Fraudulent Job Postings
Stanford Handshake is a tremendous resource for students to search for career opportunities and to connect with employers. However, like with all popular digital platforms, there is abuse of this system. On occasion, we will see fraudulent communications targeting students. Learn more about reporting a suspicious job offer to the UIT security office.
What to Look For
In the COVID-19 era, virtual job search safety is more important than ever. Here are some warning signs to look out for when evaluating a potential opportunity:
- You are asked to give your credit card or bank account numbers, or copies of personal documents — but you get nothing in writing.
- You must send payment by wire service or courier.
- You are offered a large payment or reward in exchange for allowing the use of your bank account — often for depositing checks or transferring money.
- You receive an unexpectedly large check.
- This is not an exhaustive list. There may be other clues, or a fraudulent posting may not conform to any of these conditions — but these are common tactics.
Stanford Career Education screens all employers prior to joining the Stanford Handshake platform, but we do not monitor each job posting. Please be vigilant in recognizing the signs of a fraudulent offer. Even if you are unsure if the offer is fraudulent, please report it if you suspect anything.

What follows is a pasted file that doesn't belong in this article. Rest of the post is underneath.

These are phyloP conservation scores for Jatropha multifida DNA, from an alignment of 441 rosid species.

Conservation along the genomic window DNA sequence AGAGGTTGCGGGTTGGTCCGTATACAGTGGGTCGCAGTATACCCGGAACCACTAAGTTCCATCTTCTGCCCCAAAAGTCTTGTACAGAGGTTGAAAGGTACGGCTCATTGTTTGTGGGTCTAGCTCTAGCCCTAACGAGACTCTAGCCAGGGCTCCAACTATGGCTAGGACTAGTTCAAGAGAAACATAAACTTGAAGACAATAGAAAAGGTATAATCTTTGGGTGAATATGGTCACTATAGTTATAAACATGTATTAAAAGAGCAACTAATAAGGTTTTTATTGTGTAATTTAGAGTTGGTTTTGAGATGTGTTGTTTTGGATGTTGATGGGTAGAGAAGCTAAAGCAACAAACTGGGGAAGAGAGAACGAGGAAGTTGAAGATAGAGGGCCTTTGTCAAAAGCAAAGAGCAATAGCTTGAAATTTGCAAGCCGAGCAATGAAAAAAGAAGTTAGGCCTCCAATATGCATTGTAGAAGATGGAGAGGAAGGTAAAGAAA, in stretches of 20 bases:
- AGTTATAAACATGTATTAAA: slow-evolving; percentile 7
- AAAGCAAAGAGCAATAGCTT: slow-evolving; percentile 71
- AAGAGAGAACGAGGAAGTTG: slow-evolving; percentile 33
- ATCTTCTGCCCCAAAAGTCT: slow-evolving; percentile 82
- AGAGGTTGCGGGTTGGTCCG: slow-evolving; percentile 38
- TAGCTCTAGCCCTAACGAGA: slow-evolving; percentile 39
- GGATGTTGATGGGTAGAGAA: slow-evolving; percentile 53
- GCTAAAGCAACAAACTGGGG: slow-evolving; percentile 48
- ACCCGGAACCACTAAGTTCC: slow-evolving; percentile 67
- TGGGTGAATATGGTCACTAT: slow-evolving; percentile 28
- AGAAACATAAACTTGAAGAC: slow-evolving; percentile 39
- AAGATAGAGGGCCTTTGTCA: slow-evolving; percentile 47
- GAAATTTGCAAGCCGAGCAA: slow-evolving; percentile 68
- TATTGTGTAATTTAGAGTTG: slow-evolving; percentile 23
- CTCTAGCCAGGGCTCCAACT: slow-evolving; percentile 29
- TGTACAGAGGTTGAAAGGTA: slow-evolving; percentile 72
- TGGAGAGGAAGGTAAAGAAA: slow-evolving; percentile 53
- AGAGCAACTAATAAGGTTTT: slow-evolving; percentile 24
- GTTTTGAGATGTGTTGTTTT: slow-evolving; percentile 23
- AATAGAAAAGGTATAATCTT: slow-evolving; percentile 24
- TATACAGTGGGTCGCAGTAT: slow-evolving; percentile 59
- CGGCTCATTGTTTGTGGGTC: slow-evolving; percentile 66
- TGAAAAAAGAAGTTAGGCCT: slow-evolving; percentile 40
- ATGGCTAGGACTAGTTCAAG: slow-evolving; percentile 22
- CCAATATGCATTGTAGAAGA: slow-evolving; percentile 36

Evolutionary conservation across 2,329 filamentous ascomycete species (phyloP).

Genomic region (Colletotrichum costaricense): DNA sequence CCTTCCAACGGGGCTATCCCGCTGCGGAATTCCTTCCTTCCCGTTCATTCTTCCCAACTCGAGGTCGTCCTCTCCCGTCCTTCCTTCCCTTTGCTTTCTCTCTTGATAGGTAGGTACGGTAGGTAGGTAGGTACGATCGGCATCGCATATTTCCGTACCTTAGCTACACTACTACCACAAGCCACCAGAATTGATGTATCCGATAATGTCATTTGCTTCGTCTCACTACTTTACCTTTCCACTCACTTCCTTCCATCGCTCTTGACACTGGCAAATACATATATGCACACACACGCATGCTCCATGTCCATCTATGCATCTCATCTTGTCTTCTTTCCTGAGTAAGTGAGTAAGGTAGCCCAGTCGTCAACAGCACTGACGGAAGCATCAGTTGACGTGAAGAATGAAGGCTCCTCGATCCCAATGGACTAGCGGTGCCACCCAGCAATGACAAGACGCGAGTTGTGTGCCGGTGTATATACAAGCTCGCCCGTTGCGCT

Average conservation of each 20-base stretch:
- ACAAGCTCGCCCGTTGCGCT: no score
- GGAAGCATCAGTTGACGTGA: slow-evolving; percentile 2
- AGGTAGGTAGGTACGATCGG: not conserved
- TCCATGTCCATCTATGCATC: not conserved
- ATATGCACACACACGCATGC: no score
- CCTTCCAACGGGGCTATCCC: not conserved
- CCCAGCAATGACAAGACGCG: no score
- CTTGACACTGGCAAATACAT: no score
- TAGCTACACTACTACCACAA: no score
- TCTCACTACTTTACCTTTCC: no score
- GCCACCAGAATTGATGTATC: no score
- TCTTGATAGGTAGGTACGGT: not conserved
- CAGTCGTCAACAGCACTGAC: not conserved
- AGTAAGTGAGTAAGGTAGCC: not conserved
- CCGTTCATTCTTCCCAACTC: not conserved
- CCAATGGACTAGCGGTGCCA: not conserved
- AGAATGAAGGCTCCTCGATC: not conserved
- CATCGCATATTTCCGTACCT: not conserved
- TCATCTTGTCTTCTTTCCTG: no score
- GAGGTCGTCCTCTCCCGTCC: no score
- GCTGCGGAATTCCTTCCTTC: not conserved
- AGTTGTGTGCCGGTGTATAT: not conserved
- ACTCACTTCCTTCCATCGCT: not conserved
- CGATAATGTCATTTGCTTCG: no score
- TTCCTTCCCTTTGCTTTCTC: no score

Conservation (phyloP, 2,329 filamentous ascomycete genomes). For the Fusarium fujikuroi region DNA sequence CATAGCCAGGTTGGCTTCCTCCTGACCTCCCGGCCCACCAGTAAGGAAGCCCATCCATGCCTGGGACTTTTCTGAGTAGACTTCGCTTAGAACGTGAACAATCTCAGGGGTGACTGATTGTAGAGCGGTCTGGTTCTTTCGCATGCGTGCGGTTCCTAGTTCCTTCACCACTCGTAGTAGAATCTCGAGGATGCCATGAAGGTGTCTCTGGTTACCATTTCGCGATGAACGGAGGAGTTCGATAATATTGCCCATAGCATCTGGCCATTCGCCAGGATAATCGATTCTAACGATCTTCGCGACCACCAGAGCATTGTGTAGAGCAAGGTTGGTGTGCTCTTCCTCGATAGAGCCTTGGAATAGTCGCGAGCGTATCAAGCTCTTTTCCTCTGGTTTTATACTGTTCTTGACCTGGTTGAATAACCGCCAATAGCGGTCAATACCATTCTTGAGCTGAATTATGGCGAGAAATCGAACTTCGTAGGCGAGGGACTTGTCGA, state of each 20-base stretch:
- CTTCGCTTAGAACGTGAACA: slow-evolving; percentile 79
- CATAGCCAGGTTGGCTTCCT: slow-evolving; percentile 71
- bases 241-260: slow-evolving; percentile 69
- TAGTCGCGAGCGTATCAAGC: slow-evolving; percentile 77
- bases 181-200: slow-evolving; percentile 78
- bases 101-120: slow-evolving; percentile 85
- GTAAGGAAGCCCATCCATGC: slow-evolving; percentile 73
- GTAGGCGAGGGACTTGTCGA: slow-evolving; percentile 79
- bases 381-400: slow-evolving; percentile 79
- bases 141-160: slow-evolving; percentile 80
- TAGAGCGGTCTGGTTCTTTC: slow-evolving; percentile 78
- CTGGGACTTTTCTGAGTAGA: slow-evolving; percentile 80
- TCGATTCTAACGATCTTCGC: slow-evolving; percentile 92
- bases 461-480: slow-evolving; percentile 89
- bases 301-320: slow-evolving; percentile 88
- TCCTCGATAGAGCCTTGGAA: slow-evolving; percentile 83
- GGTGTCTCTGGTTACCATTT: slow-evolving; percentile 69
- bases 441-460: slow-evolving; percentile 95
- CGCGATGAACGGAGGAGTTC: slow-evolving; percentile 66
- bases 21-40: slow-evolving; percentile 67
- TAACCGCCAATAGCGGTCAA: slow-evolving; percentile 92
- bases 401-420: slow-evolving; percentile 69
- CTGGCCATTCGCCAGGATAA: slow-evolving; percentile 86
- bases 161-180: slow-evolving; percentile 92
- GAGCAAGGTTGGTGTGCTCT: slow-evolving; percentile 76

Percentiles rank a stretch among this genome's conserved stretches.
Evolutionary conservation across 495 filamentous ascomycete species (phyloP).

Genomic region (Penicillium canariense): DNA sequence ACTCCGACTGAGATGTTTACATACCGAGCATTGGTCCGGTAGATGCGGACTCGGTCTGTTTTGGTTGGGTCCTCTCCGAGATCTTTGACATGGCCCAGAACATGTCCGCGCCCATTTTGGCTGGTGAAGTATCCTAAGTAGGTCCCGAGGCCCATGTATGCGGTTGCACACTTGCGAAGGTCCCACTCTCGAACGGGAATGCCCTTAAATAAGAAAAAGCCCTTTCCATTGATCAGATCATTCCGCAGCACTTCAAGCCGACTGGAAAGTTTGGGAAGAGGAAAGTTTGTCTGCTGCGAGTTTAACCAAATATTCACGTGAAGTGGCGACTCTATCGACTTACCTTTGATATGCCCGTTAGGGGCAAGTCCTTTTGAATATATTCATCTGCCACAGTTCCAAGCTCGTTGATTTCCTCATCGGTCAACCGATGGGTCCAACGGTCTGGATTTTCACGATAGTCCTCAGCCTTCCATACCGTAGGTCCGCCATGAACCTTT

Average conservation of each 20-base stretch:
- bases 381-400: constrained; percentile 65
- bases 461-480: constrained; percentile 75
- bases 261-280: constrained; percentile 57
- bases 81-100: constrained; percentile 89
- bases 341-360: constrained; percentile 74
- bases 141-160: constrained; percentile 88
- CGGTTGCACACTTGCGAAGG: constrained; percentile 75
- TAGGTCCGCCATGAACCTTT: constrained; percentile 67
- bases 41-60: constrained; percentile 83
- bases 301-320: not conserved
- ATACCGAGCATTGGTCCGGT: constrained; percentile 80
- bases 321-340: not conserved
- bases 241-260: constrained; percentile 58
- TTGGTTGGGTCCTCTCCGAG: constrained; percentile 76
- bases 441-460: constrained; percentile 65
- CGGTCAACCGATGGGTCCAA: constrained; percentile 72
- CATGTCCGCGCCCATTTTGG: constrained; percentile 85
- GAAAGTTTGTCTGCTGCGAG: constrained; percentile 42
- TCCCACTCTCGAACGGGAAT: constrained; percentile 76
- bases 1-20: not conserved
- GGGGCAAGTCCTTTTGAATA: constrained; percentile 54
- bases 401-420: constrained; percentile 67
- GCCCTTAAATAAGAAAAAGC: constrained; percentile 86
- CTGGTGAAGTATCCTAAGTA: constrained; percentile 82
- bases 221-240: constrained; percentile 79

How to Flag an Employer
If an employer passed our checks but is recruiting inappropriately, Stanford Career Education Staff and students flag the employer to warn others and take away their access to post jobs. An employer can be flagged for the following reasons:
- Insufficient or mismatching profile information: This is for companies that have a nonworking website, or the address doesn't match what is listed on their site, the email domain for the user is different from the corporate/expected domain, etc.
- Poor hiring practices: This includes a bad interviewing experience from a student, poor communication between the company and applicant, recruiter was a no-show to a registered event or fair, etc.
- Low grade opportunities: This includes jobs that are strictly commission based, door to door sales or cold calling, multilevel marketing, internships that have program fees, etc.
- The employer is spamming students: examples include repeated job postings or messages
- This is a fraudulent or fake employer: This is for employers that have demonstrated fraudulent behavior/activity.
- Other: Everything else that doesn't fit in one of the other categories - think, nonworking website, mismatching location information on the profile/website, unpaid fair/event, etc.
What Should I do?
Email immediately if an employer requests your bank routing information, transfers funds into the account, and asks you to withdraw the funds and transfer them to someone else. This is an indicator that you bank account is receiving stolen money and you are being used to transfer the stolen money to criminals. Even though you may not be aware that a crime was committed, you would still be an accessory to the crime and could face prosecution.